a) Reduce the placental blood flow.

b) Cure Pre-eclampsia syndrome.

c) Reduce the risk of CVA in the mother.

d) Prevent hypertensive renal disease.

e) Prevent myocardial infarction.

Correct Answer: c) Reduce the risk of CVA in the mother. Lowering systemic BP is not believed to reverse the primary pathogenic process, and antihypertensive medication has never been demonstrated to “cure” or reverse preeclampsia. Nevertheless, because preeclampsia may develop suddenly in young, previously normotensive women, prevention of cardiovascular and cerebrovascular consequences of severe and rapid elevations of BP is an important goal of clinical management, often requiring judicious use of antihypertensive medication (Ref: American Heart Association 2008).


7. Severe Pre-eclampsia with DIC and ARF


Severe pre-eclampsia, 34 weeks, 65 kg, has hematuria but maintaining urine output. Delivered by cesarean section. 250 cc retroplacental clot present. How would you prevent eclampsia in this patient?


a) Pritchard regime (4 gm IV, 5 gm IM each buttock)

b) Low dose Magnessium sulphate therapy

c) Phenytoin 600 mg loading followed by 100 mg 8 hrly

d) Magnessium sulphate 1-2 gm/hour in a IV drip

e) No need of anticonvulsant as she is in DIC


Correct Answer: d) Zuspan regimen. Patient is already in DIC, so one would like to avoid IM dose of magnesium sulphate as we have to inject 10+10 ml of solution, which can cause haematoma. Disease process is severe so we definitely need to give MagSulf, as 1st drug of choice. DIC is not contraindication as urine output is there. Magpie trial recommends full dose of Magsulf even for mild PE. One can administer complete Zuspan regime with loading dose of 4gm and maintainance dose of 1gm/hr. I prefer only maintenance dose for PE, and it never failed.


8. Placenta in Pre-eclampsia


The placenta from a 29-year-old woman is examined following induced delivery for fetal distress at 32 weeks of gestation and maternal proteinuria, and demonstrates multiple placental infarcts and villus features suggesting significant reduction in utero-placental insufficiency. Regarding placental pathology, match the correct response:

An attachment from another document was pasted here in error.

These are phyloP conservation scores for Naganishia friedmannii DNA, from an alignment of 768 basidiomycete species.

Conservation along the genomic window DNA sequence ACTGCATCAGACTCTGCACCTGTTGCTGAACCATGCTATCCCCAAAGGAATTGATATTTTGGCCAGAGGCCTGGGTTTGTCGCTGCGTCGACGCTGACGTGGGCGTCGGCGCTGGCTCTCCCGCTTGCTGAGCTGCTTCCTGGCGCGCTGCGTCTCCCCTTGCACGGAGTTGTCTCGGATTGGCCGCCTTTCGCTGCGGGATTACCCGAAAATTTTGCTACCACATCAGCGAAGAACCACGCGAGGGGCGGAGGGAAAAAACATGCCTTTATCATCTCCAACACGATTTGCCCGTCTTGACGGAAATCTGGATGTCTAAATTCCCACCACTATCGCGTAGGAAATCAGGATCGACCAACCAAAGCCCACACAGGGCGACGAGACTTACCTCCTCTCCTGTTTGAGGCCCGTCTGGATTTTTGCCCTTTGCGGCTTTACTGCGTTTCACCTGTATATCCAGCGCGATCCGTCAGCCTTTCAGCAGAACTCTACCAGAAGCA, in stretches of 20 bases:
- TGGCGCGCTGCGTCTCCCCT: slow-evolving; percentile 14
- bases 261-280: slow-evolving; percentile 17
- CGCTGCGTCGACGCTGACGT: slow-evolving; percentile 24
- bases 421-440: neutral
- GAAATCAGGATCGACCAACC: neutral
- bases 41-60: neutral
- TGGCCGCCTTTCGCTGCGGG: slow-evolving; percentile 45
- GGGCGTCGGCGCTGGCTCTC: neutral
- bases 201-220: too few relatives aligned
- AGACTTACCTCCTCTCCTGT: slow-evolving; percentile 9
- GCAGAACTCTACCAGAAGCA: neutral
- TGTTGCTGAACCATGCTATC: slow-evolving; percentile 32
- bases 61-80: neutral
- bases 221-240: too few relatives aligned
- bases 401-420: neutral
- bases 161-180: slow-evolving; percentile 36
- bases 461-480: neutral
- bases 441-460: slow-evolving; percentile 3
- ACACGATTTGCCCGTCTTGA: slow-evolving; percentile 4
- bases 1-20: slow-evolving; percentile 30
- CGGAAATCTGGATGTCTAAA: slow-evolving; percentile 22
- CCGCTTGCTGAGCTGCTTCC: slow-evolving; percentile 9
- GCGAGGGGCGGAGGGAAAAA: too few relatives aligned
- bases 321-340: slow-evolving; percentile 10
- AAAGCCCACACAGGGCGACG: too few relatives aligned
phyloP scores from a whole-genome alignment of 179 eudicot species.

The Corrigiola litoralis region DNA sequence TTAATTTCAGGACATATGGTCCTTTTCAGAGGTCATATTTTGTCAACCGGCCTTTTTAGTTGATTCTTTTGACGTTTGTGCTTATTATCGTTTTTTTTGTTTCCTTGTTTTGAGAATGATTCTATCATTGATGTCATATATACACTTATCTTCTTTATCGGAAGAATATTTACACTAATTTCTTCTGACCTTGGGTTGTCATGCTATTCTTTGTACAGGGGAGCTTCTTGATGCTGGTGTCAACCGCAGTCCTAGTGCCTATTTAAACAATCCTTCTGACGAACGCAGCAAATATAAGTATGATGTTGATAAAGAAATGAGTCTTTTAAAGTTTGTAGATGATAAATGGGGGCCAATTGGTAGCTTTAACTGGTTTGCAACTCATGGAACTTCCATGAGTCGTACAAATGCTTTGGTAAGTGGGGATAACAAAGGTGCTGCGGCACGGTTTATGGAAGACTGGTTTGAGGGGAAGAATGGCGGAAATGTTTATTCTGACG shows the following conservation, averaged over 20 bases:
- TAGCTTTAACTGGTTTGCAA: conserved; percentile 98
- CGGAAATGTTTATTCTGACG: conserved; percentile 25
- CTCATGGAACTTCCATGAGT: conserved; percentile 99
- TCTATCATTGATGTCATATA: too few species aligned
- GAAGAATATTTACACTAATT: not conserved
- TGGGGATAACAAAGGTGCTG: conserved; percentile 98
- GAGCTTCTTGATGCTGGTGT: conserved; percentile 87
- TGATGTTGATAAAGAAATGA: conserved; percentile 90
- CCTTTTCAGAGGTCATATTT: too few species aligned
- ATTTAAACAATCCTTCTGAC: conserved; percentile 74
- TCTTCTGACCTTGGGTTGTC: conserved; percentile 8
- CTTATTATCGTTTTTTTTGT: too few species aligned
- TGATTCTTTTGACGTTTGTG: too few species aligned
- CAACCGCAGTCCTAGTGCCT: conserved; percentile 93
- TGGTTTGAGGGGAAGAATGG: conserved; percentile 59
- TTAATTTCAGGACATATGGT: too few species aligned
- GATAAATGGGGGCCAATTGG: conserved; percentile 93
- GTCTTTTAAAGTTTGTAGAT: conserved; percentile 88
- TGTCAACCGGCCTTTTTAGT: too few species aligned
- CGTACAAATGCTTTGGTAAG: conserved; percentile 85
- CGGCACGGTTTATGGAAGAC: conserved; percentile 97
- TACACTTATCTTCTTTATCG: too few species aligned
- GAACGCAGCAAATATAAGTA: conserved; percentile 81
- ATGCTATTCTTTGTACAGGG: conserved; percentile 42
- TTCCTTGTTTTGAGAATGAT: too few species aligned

a) Complete hydatidiform mole

b) Chorioamnionitis

c) Partial hydatidiform mole

d) Pre-eclampsia

e) Miscarriage

Correct Answer: d) Pre-eclampsia


Clinical description of the patient matches pre-eclampsia of all the given options. Placental infarcts and reduction in uteroplacental blood flow are found in preeclampsia. Chronic inflammatory and placental vasoocclusive lesions are more common in preterm preeclampsia than in spontaneous prematurity. More frequent in preeclampsia versus spontaneous prematurity are chronic uteroplacental vasculitis (29% vs 20%), chronic villitis (20% vs 3%), avascular villi (39% vs 16%), and "hemorrhagic endovasculitis" (9% vs 2.5%).


9. Most definitive treatment for Pre-eclampsia is


a) IV Magnesium sulphate

b) Diazepam.

c) Delivery

d) IV Hydralazine

e) IV Labetalol

Correct Answer: c) Delivery. Lowering systemic BP is not believed to reverse the primary pathogenic process, and antihypertensive medication has never been demonstrated to “cure” or reverse preeclampsia. The definitive treatment of eclampsia is delivery. Attempts to prolong pregnancy in order to improve fetal maturity are unlikely to be of value.


10. In Pre-eclampsia, right upper quadrant part abdominal pain is due


a) Subcapsular haemorrhage of liver

b) Cholecystitis

c) Hemorrhagic gastritis

d) Gastric ulcer

e) Oesophagitis

Correct Answer: a) Subcapsular haemorrhage of liver. Right upper quadrant part abdominal pain reflects hepatic ischemia or capsular distention.


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Dr. Niraj Mahajan

MD- Gynecologist, Laparoscopic Surgeon, Uro-gynecologist , Infertility specialist & Cosmetic Gynecologist.